Daniele Perazzi, who has died aged 80, was one of the very few genuinely innovative gunmakers in the second half of the 20th century. He will be best remembered for the design of the Perazzi MX8. While other manufacturers had previously built clay target guns around modified versions of existing actions, the Perazzi was designed with the single objective of providing the optimum specification for competition.
The MX8 was developed with the collaboration of Trap shooter Ennio Mattarelli, for whom Perazzi had previously made a sidelock gun which he used to win the World Olympic Trap Championship in 1964. While Mattarelli’s input was no doubt a useful contribution, the facility a drop lock design provided the serious shooter was Perazzi’s inspiration. Likewise, his adaption in more robust dimensions of a bifurcated locking bolt together with draws and wedges incorporated into the monobloc and the sides of the action body provided the MX8’s durability and elegant appearance.
While there were many gunmaking families in the Gardonne region of northern Italy, Daniele Perazzi’s was not one of them. His early years were ones of hardship and struggle to find his place in an industry in which he would eventually become a leader. In his early teens he accepted menial work of every kind just to be part of the process of gunmaking. Eventually however, he gained recognition both as a gun maker and an original thinker, and at 20 he made his first money by selling a patent he had developed for a single trigger.
In 1957 Armi Perazzi was established, but in 1960 Daniele Perazzi formed a partnership with Ivo Fabbri, who would go on to make his fabulously expensive over-and-unders. His partner’s interest lay in other directions however. The result was the MX8, which Mattarelli took with him to the 1968 Olympics in Mexico. Great Britain’s Bob Brathwaite won the gold medal but Mattarelli captured his second World Championship the following year.
From that period the Perazzi company expanded significantly and, with the many advantages it offered, the MX8 soon became a natural choice for the dedicated target shooter at the highest levels of competition. One of these, which Perazzi assiduously fostered, was the personal service his factory always provided. At a time when individually fitted target guns from other manufacturers were very expensive with a long waiting period, a shooter could arrive at the Perazzi factory, be fitted, try his new stock on the shooting range and take it away with him all on the same day. Target shooters – not only from Italy but from all over the world – travelled to the Perazzi factory for a standard of service and expertise that was unique. This included entire national teams happy to buy into the Perazzi ethos of great design with expert gun fitting. This connection between Perazzi and the top performers in world class clay target competition continues to this day. Now there are at least three generations of Olympic and World Champions who have never used any other gun than a Perazzi throughout their careers.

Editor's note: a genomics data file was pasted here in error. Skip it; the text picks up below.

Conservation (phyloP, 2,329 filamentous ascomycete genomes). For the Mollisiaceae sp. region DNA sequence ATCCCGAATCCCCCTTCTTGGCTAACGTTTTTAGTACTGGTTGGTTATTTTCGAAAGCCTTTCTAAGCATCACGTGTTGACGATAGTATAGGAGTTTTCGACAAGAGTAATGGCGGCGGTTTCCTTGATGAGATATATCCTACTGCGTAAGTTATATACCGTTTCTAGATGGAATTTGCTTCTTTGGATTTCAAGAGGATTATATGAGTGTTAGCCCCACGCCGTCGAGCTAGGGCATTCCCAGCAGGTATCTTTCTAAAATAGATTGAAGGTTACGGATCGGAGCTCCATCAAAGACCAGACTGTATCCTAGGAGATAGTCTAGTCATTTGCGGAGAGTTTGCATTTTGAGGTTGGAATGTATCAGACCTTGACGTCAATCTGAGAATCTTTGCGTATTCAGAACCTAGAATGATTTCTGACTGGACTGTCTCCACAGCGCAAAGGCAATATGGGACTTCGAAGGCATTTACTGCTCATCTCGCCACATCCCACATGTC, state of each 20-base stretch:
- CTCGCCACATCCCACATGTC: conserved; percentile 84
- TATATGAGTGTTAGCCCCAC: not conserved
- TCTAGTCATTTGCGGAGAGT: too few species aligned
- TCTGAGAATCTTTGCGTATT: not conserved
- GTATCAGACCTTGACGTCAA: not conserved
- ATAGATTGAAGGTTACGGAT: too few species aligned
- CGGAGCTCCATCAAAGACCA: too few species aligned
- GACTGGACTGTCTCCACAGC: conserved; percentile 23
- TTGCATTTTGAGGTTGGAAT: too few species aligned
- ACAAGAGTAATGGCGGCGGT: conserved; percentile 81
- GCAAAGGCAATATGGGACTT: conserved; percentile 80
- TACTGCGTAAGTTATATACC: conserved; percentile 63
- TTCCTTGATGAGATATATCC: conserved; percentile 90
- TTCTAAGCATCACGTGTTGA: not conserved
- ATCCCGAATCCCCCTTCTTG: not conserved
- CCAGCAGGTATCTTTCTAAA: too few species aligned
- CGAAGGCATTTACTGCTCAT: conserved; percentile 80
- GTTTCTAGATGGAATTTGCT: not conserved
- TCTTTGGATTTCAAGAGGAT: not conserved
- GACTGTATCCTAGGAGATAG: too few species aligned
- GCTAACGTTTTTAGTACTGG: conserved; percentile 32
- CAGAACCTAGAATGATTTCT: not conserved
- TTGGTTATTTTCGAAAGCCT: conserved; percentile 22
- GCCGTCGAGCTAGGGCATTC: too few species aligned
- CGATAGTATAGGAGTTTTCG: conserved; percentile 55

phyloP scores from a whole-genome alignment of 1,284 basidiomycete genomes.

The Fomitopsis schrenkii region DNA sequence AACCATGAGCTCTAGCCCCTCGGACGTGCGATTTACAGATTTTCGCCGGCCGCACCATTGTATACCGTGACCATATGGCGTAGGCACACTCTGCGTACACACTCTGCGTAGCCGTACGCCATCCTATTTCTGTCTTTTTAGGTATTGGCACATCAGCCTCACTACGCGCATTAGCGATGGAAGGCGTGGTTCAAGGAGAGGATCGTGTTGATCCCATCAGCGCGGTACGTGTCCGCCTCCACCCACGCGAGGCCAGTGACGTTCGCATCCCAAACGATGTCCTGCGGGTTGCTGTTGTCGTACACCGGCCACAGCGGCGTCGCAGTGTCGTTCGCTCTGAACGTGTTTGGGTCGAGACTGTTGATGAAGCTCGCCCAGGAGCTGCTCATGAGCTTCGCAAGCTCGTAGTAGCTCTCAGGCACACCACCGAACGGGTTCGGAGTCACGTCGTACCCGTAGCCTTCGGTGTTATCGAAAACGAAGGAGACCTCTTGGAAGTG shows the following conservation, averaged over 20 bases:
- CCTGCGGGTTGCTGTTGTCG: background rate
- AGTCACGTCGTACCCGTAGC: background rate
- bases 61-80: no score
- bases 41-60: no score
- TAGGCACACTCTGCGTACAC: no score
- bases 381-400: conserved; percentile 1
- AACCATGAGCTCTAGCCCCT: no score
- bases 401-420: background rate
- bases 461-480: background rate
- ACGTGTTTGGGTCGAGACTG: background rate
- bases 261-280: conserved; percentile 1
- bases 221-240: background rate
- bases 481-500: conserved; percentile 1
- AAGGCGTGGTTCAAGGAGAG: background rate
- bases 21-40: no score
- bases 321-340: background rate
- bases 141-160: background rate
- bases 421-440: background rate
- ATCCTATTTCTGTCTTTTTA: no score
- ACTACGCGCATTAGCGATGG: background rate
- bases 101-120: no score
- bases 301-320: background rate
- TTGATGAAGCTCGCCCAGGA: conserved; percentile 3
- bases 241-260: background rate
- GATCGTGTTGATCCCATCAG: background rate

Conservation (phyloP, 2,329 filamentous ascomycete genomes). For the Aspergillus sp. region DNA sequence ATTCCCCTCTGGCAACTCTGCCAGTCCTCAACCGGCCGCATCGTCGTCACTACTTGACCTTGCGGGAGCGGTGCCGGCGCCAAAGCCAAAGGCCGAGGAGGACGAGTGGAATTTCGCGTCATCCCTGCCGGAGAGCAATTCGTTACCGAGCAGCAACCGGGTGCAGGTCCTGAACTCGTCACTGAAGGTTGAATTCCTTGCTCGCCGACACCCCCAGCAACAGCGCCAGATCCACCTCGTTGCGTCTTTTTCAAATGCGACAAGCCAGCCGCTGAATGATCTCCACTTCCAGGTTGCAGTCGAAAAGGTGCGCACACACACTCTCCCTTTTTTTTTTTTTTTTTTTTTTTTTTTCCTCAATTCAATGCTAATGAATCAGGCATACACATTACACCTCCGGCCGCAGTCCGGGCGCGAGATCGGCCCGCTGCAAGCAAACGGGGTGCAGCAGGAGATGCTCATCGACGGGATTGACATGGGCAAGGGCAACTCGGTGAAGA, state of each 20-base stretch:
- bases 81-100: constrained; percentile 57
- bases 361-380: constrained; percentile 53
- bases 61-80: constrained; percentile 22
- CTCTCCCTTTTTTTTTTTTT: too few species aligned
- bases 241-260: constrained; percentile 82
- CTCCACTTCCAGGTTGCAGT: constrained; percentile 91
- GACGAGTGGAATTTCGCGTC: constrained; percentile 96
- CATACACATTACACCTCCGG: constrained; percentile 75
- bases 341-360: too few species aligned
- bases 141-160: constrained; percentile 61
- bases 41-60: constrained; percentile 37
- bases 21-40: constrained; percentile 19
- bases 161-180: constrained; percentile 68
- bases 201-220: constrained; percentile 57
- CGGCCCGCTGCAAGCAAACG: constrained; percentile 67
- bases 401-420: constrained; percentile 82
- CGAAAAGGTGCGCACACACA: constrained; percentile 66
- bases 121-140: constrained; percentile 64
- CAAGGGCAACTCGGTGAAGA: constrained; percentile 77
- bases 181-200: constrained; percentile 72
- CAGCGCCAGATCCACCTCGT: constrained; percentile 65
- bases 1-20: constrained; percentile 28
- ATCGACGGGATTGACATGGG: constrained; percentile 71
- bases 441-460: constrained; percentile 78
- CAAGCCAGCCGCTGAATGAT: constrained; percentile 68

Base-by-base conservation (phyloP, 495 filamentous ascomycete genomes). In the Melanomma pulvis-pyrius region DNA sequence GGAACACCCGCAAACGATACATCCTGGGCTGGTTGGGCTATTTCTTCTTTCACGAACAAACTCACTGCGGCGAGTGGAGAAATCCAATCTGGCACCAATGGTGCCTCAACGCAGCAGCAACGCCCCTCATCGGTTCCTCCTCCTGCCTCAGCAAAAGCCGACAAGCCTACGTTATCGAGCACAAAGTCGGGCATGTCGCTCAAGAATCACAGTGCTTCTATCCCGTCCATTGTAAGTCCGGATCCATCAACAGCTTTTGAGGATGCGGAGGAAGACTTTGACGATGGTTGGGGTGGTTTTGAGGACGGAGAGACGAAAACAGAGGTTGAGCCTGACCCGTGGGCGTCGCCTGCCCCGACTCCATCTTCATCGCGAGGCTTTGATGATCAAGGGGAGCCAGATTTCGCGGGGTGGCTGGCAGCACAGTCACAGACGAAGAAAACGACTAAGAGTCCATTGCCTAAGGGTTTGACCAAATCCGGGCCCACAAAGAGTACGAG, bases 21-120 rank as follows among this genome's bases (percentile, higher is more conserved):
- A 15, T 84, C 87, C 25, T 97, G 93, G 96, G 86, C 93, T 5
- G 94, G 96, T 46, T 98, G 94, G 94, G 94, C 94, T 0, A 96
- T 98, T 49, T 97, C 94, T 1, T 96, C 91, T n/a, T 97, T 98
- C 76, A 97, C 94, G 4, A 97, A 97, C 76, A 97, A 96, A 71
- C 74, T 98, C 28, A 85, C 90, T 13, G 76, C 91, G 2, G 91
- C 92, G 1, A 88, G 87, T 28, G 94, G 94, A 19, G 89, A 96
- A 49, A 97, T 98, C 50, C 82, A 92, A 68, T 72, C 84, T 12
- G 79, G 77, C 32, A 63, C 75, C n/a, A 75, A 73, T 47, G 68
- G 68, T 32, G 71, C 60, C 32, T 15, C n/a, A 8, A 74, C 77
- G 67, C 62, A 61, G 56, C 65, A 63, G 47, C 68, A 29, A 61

All this was reflected in the results at the Beijing Olympics, where in the Trap event 15 out of the first 16 shooters, including all the medal winners, used a Perazzi. At the recent London Olympics, 12 out of the 15 medals available in the clay target events were won by Perazzi users. This deliberate policy of accessibility and service built around a gun that can be provided in a multiplicity of specifications for every kind of competitive shooting is Daniele Perazzi’s legacy, and continues to be energetically promoted by his son and heir to the business Mauro Perazzi. There can be no doubt that Daniele Perazzi understood the requirements of good gun design and modern manufacture. Or that he also perceived what clay target shooters really needed, and personally saw to it they got it, ensuring the success of his business and the affection with which he will be remembered.